2020-04-14-quick-5point-social-media-audit

How to Perform a Quick 5-Point Social Media Audit

We all know that social media is an important and cost effective method to reaching our target audiences, but the most common challenge is finding the time to manage it effectively. You might have a great idea of what you want your social media to do for you, but you aren’t quite sure if your profiles are performing successfully. Let’s start by bringing it back to the basics with this quick 5-point social media audit.

You’ll want to perform this audit every six months (or every quarter if you have time.)

Steps to Complete Your Quick Social Media Audit:

1. Keep track of your social media profiles using a spreadsheet.

Using the spreadsheet template linked above, record the following information:

  • Social media network (eg. Facebook, Instagram, etc.)
  • URL (eg. facebook.com/yournamehere)
  • Number of followers
  • Date of last post
  • Is this profile a business account or personal?

By keeping your profiles recorded in one tidy place, you’ll find it easier to make sure you’re only using the networks that contribute to your overall content and/or social media strategy. It will also make it easier to go back during your next audit to monitor growth or loss in followers and engagement.

If your social media profiles are personal (such as Facebook profile or personal Instagram profile), switch to business to take advantage of the analytics perks.

2. Optimize your profiles

For your social media profiles to perform at their best, your bios should be set up in a way that your prospects know exactly who you are, what your intent is, and how they will benefit from following/engaging with you.

Check each of your social media profiles for the following:

  • Is your profile photo professional? Does it represent the brand you want to be known for?
  • Do you have an appropriate background/header image uploaded? (where applicable)
  • Does your bio write-up effectively describe what you do?
  • Does your bio write-up contain keywords and/or relevant hashtags?
  • Do the above items match from one social media profile to another?

You’ll want your visual branding to be consistent across all of your social media profiles, which helps prospects and new followers understand that they are connecting with the person or business they expect.

3. Analyze your performance

The type of posts you publish can make a difference in how well you connect with your audience, and it isn’t necessarily the same from profile to profile, or even from one business to the next. Your audience will tell you, through your social media analytics, what they are interested in. In this section we want to look for those key indicators so you can adjust what you post if you need to.

To find the information below, navigate to the Analytics or Insights section of your social media profiles.

Here’s how to find your analytics for Facebook and for Instagram.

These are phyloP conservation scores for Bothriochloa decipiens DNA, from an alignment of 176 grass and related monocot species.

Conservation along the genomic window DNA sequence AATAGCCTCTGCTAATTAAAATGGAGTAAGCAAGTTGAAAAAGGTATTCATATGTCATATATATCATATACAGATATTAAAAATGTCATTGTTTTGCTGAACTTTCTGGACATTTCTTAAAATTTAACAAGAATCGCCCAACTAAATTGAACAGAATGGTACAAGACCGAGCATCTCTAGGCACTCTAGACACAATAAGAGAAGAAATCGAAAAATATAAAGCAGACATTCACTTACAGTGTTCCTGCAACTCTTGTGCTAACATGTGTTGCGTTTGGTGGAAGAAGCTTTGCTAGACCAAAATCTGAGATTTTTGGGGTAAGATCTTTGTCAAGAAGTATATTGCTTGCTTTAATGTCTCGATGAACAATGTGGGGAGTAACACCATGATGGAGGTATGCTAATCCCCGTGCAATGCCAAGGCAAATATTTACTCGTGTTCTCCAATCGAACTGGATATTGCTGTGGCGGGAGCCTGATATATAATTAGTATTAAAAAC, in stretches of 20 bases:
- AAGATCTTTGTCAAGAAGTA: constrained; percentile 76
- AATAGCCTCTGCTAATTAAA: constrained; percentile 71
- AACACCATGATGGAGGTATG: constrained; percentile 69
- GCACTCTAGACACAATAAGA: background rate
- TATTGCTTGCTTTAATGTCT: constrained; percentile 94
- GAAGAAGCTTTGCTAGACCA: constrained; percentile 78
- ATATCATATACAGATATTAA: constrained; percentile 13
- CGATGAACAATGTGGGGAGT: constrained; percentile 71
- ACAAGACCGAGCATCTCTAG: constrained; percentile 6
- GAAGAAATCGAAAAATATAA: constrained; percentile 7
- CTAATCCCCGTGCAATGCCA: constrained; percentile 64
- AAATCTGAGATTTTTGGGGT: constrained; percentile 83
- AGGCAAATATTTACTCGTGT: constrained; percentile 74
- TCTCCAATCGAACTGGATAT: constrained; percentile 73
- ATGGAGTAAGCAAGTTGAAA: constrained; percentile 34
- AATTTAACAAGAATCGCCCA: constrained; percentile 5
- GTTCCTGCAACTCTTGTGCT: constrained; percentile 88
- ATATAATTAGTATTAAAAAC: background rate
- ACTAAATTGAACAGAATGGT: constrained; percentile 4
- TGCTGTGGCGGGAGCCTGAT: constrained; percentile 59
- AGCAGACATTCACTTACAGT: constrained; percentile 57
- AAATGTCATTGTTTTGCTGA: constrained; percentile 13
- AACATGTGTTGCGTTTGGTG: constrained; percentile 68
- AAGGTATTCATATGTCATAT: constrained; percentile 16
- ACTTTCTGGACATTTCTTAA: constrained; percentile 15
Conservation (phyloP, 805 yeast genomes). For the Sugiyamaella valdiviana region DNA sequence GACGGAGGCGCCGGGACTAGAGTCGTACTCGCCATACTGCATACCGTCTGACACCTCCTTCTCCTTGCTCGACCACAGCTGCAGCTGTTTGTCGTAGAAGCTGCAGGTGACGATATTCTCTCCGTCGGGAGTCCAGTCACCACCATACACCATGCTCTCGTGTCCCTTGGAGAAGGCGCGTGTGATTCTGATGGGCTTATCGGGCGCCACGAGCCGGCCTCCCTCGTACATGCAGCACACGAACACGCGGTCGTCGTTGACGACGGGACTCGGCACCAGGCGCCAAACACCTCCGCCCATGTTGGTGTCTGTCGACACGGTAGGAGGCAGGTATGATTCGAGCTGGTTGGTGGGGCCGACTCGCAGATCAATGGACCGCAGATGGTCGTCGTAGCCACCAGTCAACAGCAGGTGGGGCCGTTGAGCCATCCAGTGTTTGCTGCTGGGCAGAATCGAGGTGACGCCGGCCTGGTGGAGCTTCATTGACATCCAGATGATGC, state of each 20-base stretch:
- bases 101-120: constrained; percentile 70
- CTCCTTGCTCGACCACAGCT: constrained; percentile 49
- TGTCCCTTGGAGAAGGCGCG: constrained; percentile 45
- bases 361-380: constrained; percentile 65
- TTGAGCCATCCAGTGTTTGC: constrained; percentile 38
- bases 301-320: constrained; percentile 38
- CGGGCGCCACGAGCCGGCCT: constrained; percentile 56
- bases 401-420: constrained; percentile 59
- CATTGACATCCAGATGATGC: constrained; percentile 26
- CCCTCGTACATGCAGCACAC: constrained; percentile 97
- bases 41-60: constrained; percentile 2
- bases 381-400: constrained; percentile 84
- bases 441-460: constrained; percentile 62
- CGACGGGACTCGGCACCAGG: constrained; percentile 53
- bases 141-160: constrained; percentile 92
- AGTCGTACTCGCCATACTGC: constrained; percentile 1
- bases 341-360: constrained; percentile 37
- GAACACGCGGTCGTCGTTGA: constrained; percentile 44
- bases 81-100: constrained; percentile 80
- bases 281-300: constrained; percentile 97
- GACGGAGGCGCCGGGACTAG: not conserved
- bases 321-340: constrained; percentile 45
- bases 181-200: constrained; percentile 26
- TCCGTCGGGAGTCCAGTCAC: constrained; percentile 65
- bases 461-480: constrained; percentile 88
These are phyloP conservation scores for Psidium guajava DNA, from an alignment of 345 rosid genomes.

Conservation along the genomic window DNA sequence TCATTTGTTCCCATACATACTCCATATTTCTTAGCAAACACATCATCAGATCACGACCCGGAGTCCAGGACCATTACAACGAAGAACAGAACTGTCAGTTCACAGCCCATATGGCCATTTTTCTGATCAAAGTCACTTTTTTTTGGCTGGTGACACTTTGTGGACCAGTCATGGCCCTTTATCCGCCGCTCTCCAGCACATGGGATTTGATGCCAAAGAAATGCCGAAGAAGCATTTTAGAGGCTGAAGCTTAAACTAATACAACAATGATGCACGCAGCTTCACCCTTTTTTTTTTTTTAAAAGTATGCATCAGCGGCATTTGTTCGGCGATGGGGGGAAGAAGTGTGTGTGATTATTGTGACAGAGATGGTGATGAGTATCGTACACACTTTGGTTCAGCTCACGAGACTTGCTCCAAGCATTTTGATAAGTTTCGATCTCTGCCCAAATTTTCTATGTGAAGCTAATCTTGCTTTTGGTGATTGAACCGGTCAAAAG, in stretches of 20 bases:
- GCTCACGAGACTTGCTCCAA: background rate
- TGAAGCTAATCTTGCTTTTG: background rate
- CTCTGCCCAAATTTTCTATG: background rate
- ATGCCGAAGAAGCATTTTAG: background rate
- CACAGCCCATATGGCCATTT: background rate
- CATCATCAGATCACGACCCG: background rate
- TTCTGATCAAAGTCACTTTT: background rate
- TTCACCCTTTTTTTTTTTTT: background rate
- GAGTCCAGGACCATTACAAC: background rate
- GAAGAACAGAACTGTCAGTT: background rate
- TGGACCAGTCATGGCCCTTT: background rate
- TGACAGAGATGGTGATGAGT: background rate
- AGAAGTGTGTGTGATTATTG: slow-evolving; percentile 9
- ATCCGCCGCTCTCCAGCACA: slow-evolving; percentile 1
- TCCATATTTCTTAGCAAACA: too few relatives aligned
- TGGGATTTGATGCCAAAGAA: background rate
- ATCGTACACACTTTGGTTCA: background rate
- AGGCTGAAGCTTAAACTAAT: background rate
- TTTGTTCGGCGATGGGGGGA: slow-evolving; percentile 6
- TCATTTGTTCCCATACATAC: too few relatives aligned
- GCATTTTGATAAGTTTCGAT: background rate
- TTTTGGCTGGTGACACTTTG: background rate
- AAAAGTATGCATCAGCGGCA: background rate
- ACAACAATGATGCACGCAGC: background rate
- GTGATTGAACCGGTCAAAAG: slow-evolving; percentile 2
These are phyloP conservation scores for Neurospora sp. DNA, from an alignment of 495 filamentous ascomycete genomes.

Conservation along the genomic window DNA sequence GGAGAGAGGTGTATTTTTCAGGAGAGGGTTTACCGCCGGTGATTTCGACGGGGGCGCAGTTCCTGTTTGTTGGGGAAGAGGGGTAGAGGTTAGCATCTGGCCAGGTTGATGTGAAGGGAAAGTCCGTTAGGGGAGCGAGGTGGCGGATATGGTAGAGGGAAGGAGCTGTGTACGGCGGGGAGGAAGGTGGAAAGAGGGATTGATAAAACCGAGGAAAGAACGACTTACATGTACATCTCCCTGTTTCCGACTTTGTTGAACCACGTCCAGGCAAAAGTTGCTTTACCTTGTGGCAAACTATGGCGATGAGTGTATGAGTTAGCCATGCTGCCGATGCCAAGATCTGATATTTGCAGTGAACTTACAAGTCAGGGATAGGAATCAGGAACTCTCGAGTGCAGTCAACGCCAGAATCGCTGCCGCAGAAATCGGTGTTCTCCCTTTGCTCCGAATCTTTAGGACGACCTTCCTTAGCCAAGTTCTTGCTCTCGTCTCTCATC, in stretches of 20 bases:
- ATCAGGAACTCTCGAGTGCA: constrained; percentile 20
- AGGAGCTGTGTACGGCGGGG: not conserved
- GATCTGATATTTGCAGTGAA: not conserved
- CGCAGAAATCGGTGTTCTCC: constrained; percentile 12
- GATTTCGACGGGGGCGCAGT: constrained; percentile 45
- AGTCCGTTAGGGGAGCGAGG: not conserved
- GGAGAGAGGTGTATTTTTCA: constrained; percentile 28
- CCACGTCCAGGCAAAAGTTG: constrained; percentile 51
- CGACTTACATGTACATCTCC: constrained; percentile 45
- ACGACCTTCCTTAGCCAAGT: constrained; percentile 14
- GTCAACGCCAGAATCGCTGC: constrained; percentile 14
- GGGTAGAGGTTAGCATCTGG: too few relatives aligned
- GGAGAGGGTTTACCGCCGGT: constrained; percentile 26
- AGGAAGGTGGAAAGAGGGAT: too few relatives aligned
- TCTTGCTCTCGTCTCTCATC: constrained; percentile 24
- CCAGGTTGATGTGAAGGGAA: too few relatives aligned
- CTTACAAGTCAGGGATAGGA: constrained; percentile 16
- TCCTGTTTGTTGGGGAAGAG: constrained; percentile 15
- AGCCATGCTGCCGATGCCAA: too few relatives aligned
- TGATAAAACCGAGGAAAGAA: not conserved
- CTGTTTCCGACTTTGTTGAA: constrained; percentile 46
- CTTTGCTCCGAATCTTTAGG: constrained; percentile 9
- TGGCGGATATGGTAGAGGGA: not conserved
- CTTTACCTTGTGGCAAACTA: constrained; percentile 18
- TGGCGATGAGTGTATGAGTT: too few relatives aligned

Look at your latest posts (at least 2 months’ worth) and record:

  • Which posts have more successful engagement?
    • Image posts
    • Video posts
    • Link posts
    • Text-based posts (text only, no images/video)
    • Specific topics
    • Content you write
    • Content you shared from someone else
  • If you have a website with Google Analytics, record how much traffic you receive from social media (found under Acquisition > All Traffic > Channels)
  • Do you receive more traffic from one social network over another?

4. Review your scheduling

How often you post is directly related to your rate of engagement and growth. That being said, your posts should also focus on quality over quantity. It’s best to post higher-value content less frequently than posting a lot of weak content often.

Record the following in your spreadsheet:

  • How many times a week do you post?
  • Do you post in real-time or do you schedule in advance?
  • Do you use a scheduling tool such as Hootsuite to manage your accounts?

Using a social media scheduling tool can allow you to have more control over the time you spend creating and publishing posts. If you find yourself struggling to find time to create engaging posts, plan ahead instead. Set aside one day a week, every two weeks, or once a month to write and schedule all of your posts in advance. You might find it easier to come up with quality posts when you’re able to fully concentrate ahead of time.

5. Analyze your audience

Knowing who is following you will help you determine the type of content you should be posting. Always post content that benefits your audience in some way, offers value, and doesn’t oversell your product or service.

Take a look at your social media analytics and record the following:

  • Compare follower count to last audit and record growth or loss.
  • Do you have more male or female followers?
  • What are their age groups?
  • Do they live in your region or are they elsewhere?

Of course, these are super basic demographics, but they are a good start to determine if your audience fits the type of customers you sell your product or service to. You should also actively watch who is engaging with your posts on an ongoing basis to determine what type of content they like and don’t like.

Getting more out of your social media profiles

This quick social media audit scratches the surface of checking whether your profiles are meeting the needs of your audiences. Of course, it is important to ensure these basics are met before diving deeper into your social performance.

Once you’ve completed your audit, we have a few more ideas on how to get more out of your social media.

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